Compared to previous cycles, gold has appreciated at a more measured and steady pace over the past nine years. Expect this to continue.

During the past few years we have seen a growing acceptance of gold as an asset class, driven by investment demand and central banks' net purchases. The recent change in central banks' attitudes can be viewed as confirmation that gold is being used as a hedge against currency risk and reserve management, which is key for its long-term valuation. For example, in late 2009, the Central Bank of India purchased 200 tonnes of the International Monetary Fund's gold. Central banks in China, South Korea and Taiwan are also considering increasing their gold reserves.

We anticipate demand from China to be another positive driver for gold in the years ahead. According to the World Gold Council, China accounted for approximately 11% of the world's gold demand in 2009 and this is expected to double in the next ten years. Recently, the Chinese Government relaxed the rules over its citizens owning physical precious metals. Furthermore, while China has been aggressively investing in its domestic gold mining industry, the country remains a net importer of gold.

In the past few months, there has been a heightened interest in gold from European investors who are seeking protection against the declining euro, caused by sovereign debt issues. In Germany and Austria, demand for gold coins has surged, as individuals flood local dealers to exchange their euros for bullion. In Abu Dhabi, demand is visible by the number of gold-dispensing ATMs that are appearing.

Despite the recent increase in demand, gold as a percentage of financial assets is at a fraction of previous levels when compared to previous peaks in 1969 and 1980.

Recently, gold has faced some volatility. This is due to the short-term strength of the US dollar compared to the euro, caused by Greece's sovereign debt concerns and anticipated instability in the rest of the PIIGS (Portugal, Ireland, Italy, Greece and Spain). The Greek saga and the recent downgrade of Spain have been the key causes of investors' concerns. These concerns can only be expected to increase if contagion spreads in the region, especially following the $1 trillion bailout in the eurozone to help support the euro.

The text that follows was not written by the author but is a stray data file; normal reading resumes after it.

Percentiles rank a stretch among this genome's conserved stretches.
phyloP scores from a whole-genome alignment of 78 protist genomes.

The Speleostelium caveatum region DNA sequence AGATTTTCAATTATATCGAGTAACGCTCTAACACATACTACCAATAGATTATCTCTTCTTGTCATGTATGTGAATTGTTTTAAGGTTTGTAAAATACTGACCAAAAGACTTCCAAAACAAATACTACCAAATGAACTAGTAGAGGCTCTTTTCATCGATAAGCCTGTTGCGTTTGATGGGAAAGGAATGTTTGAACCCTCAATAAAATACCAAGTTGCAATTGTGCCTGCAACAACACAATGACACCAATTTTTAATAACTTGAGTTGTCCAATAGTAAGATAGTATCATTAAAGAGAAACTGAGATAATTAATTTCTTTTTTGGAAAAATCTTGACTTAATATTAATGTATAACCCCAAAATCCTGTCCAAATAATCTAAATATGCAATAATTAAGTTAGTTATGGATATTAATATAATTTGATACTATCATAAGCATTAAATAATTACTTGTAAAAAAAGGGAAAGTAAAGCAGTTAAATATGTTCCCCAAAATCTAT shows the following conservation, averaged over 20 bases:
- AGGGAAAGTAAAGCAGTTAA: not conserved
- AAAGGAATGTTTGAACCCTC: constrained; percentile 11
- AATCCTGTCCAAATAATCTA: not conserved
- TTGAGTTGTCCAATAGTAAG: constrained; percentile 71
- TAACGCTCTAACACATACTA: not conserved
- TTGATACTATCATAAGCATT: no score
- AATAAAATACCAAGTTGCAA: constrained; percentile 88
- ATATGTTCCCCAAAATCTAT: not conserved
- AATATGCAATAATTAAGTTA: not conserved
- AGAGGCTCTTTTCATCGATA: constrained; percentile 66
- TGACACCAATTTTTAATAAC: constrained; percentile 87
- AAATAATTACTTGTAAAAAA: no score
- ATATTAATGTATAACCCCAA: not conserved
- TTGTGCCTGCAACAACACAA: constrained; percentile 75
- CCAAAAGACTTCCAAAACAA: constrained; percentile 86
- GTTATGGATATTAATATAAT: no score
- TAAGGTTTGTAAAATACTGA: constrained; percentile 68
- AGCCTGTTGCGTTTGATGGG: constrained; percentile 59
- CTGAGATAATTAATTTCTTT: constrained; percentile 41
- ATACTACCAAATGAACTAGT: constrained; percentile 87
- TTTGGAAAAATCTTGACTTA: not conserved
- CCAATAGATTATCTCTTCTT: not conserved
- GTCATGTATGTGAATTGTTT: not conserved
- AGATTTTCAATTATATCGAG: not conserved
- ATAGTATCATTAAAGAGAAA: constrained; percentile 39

Since the 1800s, the shortest gold bull cycle has been ten years. The current bull market for gold is only in its ninth year. We believe that, while it may be bumpy along the way, this will be an extended cycle because of heightened fiscal debt levels, conflicting stimulus easing measures and currency instability.

While we don't know the ramifications of current macroeconomic issues, one thing is certain: we haven't solved the major funding problems yet – we've just postponed them. As a result, volatility is likely to persist for some time. We believe the secular trend for gold remains positive, as concerns surrounding growing government debt levels, global geopolitical stability and currency debasement will translate into further investment demand.

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